A US Airways plane is parked between two American Airlines planes, one bearing the new logo, at left), and the old logo , at right. American Airlines CEO Tom Horton and US Airways CEO Doug Parker announced the merger of the two airlines during a news conference at Dallas-Fort Worth International Airport Thursday. (MCT)
American, US Airways link makes largest carrier
American Airlines and US Air on Thursday unveiled an $11 billion merger deal after months of negotiations, creating the world's biggest airline with 6,700 flights a day.
Now comes the hard part. Before they can welcome their first passenger onboard they have to get regulators to sign off on a deal and then integrate a web of intricate systems - a process that has complicated other marriages in the airline industry.
"So far it's just been pushing paper," said Robert Mann, head of R.W. Mann & Co of Port Washington, N.Y., which provides industry consulting and analysis. "The next 18 to 24 months is the hard work of implementation."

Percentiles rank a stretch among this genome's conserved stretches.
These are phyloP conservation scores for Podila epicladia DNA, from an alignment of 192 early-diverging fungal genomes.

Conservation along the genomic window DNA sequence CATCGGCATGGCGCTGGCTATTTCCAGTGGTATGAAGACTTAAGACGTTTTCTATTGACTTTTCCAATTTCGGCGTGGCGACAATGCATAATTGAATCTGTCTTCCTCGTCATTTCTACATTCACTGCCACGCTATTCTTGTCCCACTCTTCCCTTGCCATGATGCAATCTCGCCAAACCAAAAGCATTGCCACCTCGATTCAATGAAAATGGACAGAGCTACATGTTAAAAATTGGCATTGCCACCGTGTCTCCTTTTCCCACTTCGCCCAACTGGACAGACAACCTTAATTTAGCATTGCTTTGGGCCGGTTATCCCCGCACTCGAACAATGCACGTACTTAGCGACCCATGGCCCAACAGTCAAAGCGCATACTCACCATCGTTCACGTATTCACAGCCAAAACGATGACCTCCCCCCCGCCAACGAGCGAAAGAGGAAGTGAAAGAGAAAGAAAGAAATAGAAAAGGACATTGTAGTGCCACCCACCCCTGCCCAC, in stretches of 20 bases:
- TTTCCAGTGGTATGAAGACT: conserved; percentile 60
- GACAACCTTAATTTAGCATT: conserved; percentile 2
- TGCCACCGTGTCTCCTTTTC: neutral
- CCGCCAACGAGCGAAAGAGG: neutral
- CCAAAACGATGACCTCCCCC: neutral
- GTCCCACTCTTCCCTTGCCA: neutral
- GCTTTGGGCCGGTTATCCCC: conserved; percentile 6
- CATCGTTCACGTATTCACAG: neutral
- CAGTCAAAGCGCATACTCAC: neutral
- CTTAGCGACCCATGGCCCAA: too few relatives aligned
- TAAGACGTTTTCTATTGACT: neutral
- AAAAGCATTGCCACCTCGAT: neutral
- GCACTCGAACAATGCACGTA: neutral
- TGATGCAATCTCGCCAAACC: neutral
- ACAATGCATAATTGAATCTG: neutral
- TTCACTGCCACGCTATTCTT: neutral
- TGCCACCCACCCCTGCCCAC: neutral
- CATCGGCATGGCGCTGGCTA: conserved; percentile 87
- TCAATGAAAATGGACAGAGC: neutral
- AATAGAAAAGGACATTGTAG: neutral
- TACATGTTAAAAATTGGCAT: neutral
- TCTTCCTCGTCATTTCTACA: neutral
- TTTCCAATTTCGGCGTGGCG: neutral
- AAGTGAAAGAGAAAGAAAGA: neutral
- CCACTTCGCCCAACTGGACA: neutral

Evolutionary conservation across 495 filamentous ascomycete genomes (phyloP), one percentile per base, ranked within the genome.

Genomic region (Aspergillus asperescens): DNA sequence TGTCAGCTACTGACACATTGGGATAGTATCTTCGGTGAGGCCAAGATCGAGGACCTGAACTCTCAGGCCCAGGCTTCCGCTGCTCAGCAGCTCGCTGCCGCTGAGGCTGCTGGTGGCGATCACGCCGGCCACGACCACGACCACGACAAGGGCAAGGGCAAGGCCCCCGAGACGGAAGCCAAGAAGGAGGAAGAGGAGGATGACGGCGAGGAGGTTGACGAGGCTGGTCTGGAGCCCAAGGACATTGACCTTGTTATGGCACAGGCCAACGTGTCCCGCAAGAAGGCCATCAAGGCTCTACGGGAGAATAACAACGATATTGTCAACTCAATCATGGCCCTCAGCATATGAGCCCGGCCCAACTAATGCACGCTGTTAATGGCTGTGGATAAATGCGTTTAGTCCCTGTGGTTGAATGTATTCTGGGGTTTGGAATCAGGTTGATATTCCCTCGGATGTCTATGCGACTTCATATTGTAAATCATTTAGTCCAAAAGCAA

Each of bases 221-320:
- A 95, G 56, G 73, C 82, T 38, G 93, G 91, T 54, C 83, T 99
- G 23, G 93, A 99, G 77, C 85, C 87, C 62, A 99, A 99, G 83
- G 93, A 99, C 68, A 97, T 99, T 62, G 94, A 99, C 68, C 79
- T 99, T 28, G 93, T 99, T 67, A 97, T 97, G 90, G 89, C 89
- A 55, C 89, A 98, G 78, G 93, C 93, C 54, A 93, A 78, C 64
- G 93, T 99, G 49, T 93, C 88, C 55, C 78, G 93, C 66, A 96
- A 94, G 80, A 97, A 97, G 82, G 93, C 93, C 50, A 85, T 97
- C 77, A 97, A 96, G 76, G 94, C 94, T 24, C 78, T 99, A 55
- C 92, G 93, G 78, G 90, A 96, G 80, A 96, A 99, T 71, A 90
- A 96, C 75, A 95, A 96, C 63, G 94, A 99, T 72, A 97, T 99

In addition to integrating the two companies' unionized labor forces, they will need to meld together infrastructure, IT, real estate and commercial systems, he said.
Integrating the airlines' reservations systems is a big challenge, said Basili Alukos, a Morningstar airline analyst. He said the previous US Air and America West merger was "one of the worst" integrations in the industry, but that US Air has likely learned from that experience.
US Air Chief Executive Doug Parker, who will head the newly merged company, said his experience with America West was a plus.
"Integrating airlines can be difficult sometimes, but we've (already) done one at US Airways," he said. "We know what to do and know what mistakes to avoid."
Labor integration could also be a challenge for the new American, where union representation issues will need to be resolved.
The deal, subject to approvals from U.S. and European regulators and the U.S. Bankruptcy Court, gives creditors of the bankrupt American Airlines parent control of the combined airline.